"In the Best of All Possible Worlds"
2011, 5 minutes 52 seconds, USA and Norway, English, 16:9, 1080p video with stereo sound
Collection: The Long Now Foundation
A short video from a larger research project “The Cold Coast Archive”, in collaboration with artists Signe Lidén and Annesofie Norn. Both this video and the collaborative project use the Svalbard Global Seed Vault (SGSV) as a starting point for investigations into and extrapolations from the broader meaning of a remote landscape of contingency and preparedness. Built to withstand catastrophe, the SGSV is the most robust food-crop seed vault on Earth, buried in a frozen mountainside, on the arctic island of Spitsbergen. It was opened in 2008 and is currently hosting seeds from nearly every nation on Earth. Deep time, Disaster planning, Geopolitical speculation, and climate prediction, are recurring themes for both the place and the project. Spitsbergen is part of the Svalbard Archipelago, in the Arctic Ocean, halfway between Norway and the North Pole. It is one of the most remote and pristine places on Earth.
Video: Filmed in February 2011, during the first week of sunlight for that year.
Audio: Field recordings made inside the vault and at various mountaintops and fjords around Longyearbyen, Spitsbergen.
Voice: Professor Roland von Bothmer, Public Relations Officer for the SGSV (recorded inside the vault by Signe Lidén during a August 2011 interview).
Svalbard is an archipelago high within the Arctic Circle. The largest of its islands is called Spitsbergen, meaning “pointed mountains.” In 1920 a treaty known as the Svalbard Act was signed by several nations recognising Norwegian sovereignty over the islands, and declaring the whole region a demilitarized zone.
This is a short film about how Svalbard, over the course of recent history, became increasingly linked to developments in climate science, and climate change.
It is brief for a subject so large, and lacks the detail of key facts and figures that would provide a much better understanding of the current consensus on climate. Then again, you may perhaps feel it has too many numbers already. It is my hope that regardless of what you make of the content, you will find it beautiful to watch.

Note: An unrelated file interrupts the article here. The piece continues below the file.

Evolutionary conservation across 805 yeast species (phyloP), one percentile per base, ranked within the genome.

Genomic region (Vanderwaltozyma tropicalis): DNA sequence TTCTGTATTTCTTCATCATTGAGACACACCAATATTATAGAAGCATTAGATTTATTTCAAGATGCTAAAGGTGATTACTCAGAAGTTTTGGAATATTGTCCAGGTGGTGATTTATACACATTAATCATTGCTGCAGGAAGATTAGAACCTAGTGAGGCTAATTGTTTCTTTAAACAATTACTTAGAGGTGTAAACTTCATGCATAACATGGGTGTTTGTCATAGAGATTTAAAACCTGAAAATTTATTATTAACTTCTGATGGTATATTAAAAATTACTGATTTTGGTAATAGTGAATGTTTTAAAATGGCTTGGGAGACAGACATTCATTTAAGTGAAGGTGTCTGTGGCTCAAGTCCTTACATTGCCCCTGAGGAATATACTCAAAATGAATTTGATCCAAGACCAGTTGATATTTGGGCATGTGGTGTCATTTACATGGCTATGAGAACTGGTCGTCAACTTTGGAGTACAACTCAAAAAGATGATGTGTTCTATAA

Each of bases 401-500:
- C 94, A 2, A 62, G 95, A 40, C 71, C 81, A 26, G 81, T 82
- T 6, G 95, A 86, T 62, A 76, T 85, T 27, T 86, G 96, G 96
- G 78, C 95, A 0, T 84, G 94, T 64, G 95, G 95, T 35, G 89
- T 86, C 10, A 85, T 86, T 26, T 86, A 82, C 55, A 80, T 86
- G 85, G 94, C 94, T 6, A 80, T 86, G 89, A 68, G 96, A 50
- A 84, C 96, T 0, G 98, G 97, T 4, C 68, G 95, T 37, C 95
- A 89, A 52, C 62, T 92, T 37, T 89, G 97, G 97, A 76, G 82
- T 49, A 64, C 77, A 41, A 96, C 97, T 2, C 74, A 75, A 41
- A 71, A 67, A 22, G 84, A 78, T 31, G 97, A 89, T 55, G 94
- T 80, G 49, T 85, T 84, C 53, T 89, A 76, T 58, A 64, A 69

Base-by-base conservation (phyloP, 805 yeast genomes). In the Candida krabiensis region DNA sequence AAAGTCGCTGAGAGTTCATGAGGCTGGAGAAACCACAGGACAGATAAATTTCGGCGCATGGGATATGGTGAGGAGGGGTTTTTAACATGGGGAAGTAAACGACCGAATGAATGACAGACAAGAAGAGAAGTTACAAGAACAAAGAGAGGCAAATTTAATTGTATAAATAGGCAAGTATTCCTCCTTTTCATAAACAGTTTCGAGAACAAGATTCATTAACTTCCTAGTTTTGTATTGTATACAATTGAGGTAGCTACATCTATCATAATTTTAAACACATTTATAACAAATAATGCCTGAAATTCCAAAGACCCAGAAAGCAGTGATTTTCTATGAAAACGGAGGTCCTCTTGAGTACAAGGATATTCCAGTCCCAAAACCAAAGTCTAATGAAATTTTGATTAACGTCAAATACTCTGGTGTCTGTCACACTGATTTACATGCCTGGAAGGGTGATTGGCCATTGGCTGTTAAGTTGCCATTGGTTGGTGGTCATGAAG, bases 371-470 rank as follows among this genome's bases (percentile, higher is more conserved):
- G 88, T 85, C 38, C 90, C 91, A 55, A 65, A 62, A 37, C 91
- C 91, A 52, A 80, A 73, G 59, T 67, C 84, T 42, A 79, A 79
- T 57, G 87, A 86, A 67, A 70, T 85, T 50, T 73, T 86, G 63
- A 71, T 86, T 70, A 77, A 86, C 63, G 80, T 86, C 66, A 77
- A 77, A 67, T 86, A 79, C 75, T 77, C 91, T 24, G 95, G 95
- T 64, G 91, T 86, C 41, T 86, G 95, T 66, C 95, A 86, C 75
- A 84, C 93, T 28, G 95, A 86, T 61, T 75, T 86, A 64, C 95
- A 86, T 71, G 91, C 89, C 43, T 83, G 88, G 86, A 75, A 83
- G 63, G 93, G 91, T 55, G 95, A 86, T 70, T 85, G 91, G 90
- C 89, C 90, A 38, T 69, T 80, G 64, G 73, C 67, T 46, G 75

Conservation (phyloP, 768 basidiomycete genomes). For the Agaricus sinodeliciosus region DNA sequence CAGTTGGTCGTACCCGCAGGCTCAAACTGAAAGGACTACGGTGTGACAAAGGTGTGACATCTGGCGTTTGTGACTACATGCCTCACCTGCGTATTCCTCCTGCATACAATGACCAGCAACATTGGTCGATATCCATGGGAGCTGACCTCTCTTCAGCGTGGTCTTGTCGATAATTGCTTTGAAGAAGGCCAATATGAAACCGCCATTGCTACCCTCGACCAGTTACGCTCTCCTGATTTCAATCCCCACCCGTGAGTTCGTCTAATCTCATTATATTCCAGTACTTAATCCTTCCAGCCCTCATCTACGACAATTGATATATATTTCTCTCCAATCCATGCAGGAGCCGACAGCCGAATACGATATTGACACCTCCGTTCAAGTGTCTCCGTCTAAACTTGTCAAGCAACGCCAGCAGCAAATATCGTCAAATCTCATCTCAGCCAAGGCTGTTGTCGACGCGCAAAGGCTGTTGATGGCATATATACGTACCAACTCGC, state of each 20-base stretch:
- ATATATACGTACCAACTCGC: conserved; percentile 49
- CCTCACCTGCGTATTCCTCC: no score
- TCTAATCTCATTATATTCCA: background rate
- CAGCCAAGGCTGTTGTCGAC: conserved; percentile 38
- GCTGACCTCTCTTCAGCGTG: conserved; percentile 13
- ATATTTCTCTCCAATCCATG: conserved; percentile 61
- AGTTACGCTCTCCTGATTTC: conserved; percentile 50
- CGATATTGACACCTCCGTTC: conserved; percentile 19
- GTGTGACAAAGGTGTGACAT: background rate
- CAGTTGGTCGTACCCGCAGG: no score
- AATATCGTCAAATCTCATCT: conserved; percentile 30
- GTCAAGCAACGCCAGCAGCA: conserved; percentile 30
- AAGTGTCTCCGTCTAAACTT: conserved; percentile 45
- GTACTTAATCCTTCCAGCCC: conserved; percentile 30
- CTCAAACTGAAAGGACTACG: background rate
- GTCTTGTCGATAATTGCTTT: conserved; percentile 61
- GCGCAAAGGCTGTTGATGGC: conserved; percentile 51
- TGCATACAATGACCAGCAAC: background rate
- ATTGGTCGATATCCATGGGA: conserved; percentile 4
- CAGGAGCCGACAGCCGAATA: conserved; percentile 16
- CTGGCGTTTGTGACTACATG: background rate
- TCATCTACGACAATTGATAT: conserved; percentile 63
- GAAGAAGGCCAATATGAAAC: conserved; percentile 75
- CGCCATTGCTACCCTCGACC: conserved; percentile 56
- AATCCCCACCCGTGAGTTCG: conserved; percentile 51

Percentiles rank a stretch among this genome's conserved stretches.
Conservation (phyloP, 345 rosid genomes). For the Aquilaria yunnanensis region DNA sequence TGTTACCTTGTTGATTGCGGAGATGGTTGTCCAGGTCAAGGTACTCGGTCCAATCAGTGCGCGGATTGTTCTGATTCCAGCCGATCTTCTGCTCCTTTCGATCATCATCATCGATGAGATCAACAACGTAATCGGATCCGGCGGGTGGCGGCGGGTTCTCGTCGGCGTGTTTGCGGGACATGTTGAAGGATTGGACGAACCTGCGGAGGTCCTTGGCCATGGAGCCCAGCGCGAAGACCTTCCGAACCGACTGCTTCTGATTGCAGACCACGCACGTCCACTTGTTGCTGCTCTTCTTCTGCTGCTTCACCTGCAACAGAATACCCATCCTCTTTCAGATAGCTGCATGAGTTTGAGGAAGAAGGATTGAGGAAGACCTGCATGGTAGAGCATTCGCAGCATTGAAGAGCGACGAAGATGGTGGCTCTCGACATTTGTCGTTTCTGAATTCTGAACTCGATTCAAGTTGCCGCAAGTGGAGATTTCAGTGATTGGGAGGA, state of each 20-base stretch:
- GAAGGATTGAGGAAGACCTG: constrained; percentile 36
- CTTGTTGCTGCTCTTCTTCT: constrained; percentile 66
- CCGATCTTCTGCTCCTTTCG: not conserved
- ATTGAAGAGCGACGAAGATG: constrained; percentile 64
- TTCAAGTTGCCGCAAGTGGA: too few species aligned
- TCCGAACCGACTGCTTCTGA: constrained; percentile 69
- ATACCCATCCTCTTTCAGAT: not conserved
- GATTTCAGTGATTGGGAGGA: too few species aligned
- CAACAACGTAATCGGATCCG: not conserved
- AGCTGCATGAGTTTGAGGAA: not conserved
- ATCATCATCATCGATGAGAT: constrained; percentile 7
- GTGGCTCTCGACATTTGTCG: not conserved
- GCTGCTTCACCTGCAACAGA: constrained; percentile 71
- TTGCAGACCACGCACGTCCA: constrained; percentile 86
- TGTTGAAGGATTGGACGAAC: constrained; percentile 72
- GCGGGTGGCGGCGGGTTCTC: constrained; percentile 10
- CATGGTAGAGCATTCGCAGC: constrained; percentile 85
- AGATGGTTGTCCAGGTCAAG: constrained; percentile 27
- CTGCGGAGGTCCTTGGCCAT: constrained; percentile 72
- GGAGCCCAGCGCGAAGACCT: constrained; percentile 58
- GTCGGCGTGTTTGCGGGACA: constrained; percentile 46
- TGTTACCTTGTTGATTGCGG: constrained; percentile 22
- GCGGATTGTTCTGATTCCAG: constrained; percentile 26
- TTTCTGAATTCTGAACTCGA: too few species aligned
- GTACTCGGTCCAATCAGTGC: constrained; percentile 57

The North Pole has a neighbour: Svalbard. It’s one of the world’s most striking wilderness areas, and it’s where Norrøna came up with one of its greatest and most popular concepts: svalbard. Inspired by vast glaciers, fantastic fjords and jagged peaks, svalbard also honours polar heroes of past and present. These products are outdoor essentials – arctic quality cotton for winter use, rugged summer mountain wear, renowned synkron™ backpacks and a special expeditionary concept developed personally by Børge Ousland. Durability and weather protection characterize Norrøna’s entire svalbard series. Yet we use materials that are kinder to the environment, like recycled polyester and organic cotton. View the products here: norrona.com/svalbard
A short film showing off the majesty of the landscape of the high Arctic. Experience stunning aerial footage over sea ice, ice caps and glaciers as well as stunning mountain landscapes. See what it's like to encounter walrus and polar bears from a first person perspective!
Please note: Some of this footage is from a small drone, other parts were made with head-mounted cameras. When flying the drone, we took great pains to stay well clear of birds and other wildlife. We explicitly set out to neither endanger nor harass, and to act responsibly at all times. The footage with wildlife close to the camera was all either head-mounted or hand-held camera work.
A video summary of the two Svalbard photo tours I ran with Luminous Landscape in July 2014. Footage almost exclusively shot with a pair of GoPro Hero 3+ cameras, one mounted on a DJI Phantom 2 drone.